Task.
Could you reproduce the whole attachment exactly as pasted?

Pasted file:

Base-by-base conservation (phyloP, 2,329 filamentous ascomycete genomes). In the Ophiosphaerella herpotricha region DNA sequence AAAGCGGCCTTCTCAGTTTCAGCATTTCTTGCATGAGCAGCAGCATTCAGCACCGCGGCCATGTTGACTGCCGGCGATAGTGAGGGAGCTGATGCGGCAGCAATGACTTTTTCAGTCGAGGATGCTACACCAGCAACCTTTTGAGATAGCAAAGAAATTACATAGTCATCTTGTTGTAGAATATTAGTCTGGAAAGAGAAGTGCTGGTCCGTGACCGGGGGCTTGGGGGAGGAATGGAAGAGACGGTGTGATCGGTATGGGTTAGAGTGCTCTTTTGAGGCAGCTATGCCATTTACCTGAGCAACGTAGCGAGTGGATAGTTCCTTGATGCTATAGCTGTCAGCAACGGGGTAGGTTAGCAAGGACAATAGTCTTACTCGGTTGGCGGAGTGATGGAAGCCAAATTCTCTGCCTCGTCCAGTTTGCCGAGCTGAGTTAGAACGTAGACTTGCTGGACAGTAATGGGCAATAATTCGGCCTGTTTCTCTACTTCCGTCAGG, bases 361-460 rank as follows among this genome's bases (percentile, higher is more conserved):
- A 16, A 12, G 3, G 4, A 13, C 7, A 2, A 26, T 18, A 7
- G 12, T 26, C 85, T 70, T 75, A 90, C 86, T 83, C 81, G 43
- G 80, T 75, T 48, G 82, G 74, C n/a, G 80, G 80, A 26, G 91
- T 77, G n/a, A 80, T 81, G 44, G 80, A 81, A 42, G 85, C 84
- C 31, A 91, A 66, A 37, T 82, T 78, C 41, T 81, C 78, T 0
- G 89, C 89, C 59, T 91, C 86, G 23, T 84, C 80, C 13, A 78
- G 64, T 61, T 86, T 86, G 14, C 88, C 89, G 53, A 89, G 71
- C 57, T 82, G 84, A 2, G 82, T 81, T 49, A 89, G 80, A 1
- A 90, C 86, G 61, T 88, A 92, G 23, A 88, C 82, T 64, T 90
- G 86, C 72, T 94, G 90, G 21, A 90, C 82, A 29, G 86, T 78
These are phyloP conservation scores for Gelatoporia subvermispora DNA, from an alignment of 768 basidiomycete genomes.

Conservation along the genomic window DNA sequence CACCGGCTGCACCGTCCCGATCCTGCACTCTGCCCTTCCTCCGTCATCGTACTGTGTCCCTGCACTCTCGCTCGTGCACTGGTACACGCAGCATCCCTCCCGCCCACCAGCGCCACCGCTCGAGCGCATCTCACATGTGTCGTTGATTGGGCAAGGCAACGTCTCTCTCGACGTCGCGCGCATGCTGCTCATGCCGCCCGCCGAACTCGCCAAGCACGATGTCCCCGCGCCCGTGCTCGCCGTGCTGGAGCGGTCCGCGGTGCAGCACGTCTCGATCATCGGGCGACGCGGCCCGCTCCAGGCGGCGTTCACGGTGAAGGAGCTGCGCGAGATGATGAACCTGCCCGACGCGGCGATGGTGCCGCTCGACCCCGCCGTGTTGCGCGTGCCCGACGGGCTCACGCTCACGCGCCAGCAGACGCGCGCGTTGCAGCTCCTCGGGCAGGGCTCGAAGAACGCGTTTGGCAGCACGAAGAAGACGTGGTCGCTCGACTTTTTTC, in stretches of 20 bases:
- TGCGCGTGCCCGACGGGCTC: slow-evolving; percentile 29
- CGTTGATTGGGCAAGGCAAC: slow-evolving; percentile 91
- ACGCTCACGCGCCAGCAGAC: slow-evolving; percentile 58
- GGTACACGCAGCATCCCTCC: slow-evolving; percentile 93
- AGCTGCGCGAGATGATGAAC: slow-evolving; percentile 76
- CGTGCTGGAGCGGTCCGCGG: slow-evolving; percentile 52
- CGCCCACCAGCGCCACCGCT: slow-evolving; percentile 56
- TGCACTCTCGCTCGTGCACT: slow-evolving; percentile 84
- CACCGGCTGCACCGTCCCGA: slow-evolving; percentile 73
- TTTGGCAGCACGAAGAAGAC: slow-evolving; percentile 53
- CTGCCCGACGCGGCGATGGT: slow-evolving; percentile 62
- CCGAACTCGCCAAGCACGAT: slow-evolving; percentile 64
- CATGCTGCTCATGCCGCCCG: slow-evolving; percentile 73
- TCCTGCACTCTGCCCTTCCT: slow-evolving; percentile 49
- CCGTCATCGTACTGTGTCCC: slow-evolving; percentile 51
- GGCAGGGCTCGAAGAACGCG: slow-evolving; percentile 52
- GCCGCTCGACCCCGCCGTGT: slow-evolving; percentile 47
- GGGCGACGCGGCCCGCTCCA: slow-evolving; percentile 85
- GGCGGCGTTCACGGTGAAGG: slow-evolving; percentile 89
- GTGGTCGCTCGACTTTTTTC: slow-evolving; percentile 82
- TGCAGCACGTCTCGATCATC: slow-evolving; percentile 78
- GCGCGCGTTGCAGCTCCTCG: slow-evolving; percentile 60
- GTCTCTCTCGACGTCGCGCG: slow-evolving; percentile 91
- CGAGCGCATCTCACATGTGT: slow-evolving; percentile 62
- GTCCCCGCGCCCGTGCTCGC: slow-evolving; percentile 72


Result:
Base-by-base conservation (phyloP, 2,329 filamentous ascomycete genomes). In the Ophiosphaerella herpotricha region DNA sequence AAAGCGGCCTTCTCAGTTTCAGCATTTCTTGCATGAGCAGCAGCATTCAGCACCGCGGCCATGTTGACTGCCGGCGATAGTGAGGGAGCTGATGCGGCAGCAATGACTTTTTCAGTCGAGGATGCTACACCAGCAACCTTTTGAGATAGCAAAGAAATTACATAGTCATCTTGTTGTAGAATATTAGTCTGGAAAGAGAAGTGCTGGTCCGTGACCGGGGGCTTGGGGGAGGAATGGAAGAGACGGTGTGATCGGTATGGGTTAGAGTGCTCTTTTGAGGCAGCTATGCCATTTACCTGAGCAACGTAGCGAGTGGATAGTTCCTTGATGCTATAGCTGTCAGCAACGGGGTAGGTTAGCAAGGACAATAGTCTTACTCGGTTGGCGGAGTGATGGAAGCCAAATTCTCTGCCTCGTCCAGTTTGCCGAGCTGAGTTAGAACGTAGACTTGCTGGACAGTAATGGGCAATAATTCGGCCTGTTTCTCTACTTCCGTCAGG, bases 361-460 rank as follows among this genome's bases (percentile, higher is more conserved):
- A 16, A 12, G 3, G 4, A 13, C 7, A 2, A 26, T 18, A 7
- G 12, T 26, C 85, T 70, T 75, A 90, C 86, T 83, C 81, G 43
- G 80, T 75, T 48, G 82, G 74, C n/a, G 80, G 80, A 26, G 91
- T 77, G n/a, A 80, T 81, G 44, G 80, A 81, A 42, G 85, C 84
- C 31, A 91, A 66, A 37, T 82, T 78, C 41, T 81, C 78, T 0
- G 89, C 89, C 59, T 91, C 86, G 23, T 84, C 80, C 13, A 78
- G 64, T 61, T 86, T 86, G 14, C 88, C 89, G 53, A 89, G 71
- C 57, T 82, G 84, A 2, G 82, T 81, T 49, A 89, G 80, A 1
- A 90, C 86, G 61, T 88, A 92, G 23, A 88, C 82, T 64, T 90
- G 86, C 72, T 94, G 90, G 21, A 90, C 82, A 29, G 86, T 78
These are phyloP conservation scores for Gelatoporia subvermispora DNA, from an alignment of 768 basidiomycete genomes.

Conservation along the genomic window DNA sequence CACCGGCTGCACCGTCCCGATCCTGCACTCTGCCCTTCCTCCGTCATCGTACTGTGTCCCTGCACTCTCGCTCGTGCACTGGTACACGCAGCATCCCTCCCGCCCACCAGCGCCACCGCTCGAGCGCATCTCACATGTGTCGTTGATTGGGCAAGGCAACGTCTCTCTCGACGTCGCGCGCATGCTGCTCATGCCGCCCGCCGAACTCGCCAAGCACGATGTCCCCGCGCCCGTGCTCGCCGTGCTGGAGCGGTCCGCGGTGCAGCACGTCTCGATCATCGGGCGACGCGGCCCGCTCCAGGCGGCGTTCACGGTGAAGGAGCTGCGCGAGATGATGAACCTGCCCGACGCGGCGATGGTGCCGCTCGACCCCGCCGTGTTGCGCGTGCCCGACGGGCTCACGCTCACGCGCCAGCAGACGCGCGCGTTGCAGCTCCTCGGGCAGGGCTCGAAGAACGCGTTTGGCAGCACGAAGAAGACGTGGTCGCTCGACTTTTTTC, in stretches of 20 bases:
- TGCGCGTGCCCGACGGGCTC: slow-evolving; percentile 29
- CGTTGATTGGGCAAGGCAAC: slow-evolving; percentile 91
- ACGCTCACGCGCCAGCAGAC: slow-evolving; percentile 58
- GGTACACGCAGCATCCCTCC: slow-evolving; percentile 93
- AGCTGCGCGAGATGATGAAC: slow-evolving; percentile 76
- CGTGCTGGAGCGGTCCGCGG: slow-evolving; percentile 52
- CGCCCACCAGCGCCACCGCT: slow-evolving; percentile 56
- TGCACTCTCGCTCGTGCACT: slow-evolving; percentile 84
- CACCGGCTGCACCGTCCCGA: slow-evolving; percentile 73
- TTTGGCAGCACGAAGAAGAC: slow-evolving; percentile 53
- CTGCCCGACGCGGCGATGGT: slow-evolving; percentile 62
- CCGAACTCGCCAAGCACGAT: slow-evolving; percentile 64
- CATGCTGCTCATGCCGCCCG: slow-evolving; percentile 73
- TCCTGCACTCTGCCCTTCCT: slow-evolving; percentile 49
- CCGTCATCGTACTGTGTCCC: slow-evolving; percentile 51
- GGCAGGGCTCGAAGAACGCG: slow-evolving; percentile 52
- GCCGCTCGACCCCGCCGTGT: slow-evolving; percentile 47
- GGGCGACGCGGCCCGCTCCA: slow-evolving; percentile 85
- GGCGGCGTTCACGGTGAAGG: slow-evolving; percentile 89
- GTGGTCGCTCGACTTTTTTC: slow-evolving; percentile 82
- TGCAGCACGTCTCGATCATC: slow-evolving; percentile 78
- GCGCGCGTTGCAGCTCCTCG: slow-evolving; percentile 60
- GTCTCTCTCGACGTCGCGCG: slow-evolving; percentile 91
- CGAGCGCATCTCACATGTGT: slow-evolving; percentile 62
- GTCCCCGCGCCCGTGCTCGC: slow-evolving; percentile 72